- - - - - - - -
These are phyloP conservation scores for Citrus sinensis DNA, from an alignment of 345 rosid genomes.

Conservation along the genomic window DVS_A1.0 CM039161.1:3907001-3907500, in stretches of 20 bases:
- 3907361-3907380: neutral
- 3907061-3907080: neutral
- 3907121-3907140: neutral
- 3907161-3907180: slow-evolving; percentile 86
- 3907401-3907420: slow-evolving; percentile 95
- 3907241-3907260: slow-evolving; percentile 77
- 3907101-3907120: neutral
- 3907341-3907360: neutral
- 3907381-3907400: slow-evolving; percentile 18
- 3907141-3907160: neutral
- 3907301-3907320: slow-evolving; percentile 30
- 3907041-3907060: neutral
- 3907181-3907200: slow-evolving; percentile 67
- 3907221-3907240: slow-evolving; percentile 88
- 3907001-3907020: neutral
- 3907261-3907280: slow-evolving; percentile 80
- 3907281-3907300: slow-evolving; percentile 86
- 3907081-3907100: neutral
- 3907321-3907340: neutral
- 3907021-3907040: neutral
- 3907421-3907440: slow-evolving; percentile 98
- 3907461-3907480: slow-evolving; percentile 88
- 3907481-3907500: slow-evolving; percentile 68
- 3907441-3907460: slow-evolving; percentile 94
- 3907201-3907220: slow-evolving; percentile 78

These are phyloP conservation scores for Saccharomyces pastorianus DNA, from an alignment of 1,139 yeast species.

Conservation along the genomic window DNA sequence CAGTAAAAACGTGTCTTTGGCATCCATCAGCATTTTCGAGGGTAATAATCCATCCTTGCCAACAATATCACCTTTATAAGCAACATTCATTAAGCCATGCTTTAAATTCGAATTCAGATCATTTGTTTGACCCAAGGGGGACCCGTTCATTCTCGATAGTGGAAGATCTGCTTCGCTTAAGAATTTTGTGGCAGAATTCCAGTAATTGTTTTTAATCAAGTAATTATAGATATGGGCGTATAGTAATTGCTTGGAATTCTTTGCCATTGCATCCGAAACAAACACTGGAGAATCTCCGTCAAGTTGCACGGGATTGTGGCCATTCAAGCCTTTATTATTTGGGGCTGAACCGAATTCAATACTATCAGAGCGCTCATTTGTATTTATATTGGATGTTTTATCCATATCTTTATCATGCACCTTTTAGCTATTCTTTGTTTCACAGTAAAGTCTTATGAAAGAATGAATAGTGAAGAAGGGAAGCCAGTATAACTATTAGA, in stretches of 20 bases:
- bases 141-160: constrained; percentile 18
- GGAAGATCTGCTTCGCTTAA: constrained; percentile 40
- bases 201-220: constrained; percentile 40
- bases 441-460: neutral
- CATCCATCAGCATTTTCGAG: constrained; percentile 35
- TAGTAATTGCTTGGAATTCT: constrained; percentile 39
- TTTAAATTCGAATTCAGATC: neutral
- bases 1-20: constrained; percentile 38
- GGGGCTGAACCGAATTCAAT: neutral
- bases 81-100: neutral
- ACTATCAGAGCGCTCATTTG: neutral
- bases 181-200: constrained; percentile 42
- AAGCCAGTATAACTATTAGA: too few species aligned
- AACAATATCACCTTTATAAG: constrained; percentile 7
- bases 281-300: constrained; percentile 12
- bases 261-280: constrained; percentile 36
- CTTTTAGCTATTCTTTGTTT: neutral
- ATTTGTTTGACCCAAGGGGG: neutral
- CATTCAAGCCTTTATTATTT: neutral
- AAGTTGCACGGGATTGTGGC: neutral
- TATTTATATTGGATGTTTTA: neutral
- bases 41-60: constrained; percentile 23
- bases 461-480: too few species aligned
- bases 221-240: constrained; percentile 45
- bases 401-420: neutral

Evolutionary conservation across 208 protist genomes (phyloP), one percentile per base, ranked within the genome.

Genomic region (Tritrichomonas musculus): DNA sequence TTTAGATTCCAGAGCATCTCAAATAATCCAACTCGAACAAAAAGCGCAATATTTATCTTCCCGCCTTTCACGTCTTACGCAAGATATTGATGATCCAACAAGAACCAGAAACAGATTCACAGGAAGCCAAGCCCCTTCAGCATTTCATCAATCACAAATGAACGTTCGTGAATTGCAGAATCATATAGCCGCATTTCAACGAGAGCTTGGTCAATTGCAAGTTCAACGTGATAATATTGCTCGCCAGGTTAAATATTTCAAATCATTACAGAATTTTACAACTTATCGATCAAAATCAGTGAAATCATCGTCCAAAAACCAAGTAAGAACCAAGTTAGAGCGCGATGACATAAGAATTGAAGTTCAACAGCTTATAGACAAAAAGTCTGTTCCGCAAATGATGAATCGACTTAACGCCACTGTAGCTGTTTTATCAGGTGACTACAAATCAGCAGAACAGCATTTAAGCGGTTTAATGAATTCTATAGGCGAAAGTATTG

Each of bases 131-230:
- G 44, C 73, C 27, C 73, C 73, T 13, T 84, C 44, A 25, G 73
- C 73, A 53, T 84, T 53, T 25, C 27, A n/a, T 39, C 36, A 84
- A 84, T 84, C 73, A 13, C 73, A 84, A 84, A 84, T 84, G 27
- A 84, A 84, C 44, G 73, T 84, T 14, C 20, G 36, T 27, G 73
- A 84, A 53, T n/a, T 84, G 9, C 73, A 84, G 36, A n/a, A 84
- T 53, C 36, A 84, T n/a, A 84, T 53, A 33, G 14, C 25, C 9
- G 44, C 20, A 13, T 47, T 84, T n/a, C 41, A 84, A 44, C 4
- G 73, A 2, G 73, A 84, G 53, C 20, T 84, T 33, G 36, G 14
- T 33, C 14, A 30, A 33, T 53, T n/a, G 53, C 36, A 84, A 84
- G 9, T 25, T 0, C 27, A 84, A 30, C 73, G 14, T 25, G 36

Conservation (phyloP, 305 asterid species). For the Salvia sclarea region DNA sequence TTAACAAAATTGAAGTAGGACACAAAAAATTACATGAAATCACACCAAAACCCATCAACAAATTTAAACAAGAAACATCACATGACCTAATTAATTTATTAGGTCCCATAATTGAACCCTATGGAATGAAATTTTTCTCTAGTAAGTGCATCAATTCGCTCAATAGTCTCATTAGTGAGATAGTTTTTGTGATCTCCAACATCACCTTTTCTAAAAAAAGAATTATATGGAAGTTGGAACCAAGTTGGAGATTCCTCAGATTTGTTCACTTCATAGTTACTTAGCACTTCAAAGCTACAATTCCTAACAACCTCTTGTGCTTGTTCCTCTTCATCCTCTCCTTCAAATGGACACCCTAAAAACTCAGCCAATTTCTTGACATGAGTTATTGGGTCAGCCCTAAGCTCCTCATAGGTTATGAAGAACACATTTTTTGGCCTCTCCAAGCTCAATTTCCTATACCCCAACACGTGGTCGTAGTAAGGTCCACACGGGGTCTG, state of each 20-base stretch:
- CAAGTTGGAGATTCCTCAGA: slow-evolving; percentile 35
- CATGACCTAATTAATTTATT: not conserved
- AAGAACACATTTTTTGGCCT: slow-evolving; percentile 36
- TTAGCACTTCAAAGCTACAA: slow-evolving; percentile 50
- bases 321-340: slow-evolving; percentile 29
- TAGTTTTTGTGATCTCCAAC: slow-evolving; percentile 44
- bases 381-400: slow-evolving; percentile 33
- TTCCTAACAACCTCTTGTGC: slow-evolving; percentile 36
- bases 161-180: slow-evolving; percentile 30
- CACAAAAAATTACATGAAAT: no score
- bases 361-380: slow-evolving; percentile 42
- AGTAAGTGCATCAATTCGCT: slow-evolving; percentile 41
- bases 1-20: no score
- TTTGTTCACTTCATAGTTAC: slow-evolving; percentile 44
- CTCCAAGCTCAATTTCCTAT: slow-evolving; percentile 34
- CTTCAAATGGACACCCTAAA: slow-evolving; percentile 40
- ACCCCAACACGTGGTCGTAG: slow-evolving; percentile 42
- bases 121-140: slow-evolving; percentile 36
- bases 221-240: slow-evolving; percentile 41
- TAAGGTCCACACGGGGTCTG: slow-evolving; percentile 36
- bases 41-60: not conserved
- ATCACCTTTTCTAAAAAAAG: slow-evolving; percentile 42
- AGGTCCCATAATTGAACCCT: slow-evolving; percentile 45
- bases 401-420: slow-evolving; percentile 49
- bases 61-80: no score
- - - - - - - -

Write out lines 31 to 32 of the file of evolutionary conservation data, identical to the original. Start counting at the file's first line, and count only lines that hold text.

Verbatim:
- GGAAGATCTGCTTCGCTTAA: constrained; percentile 40
- bases 201-220: constrained; percentile 40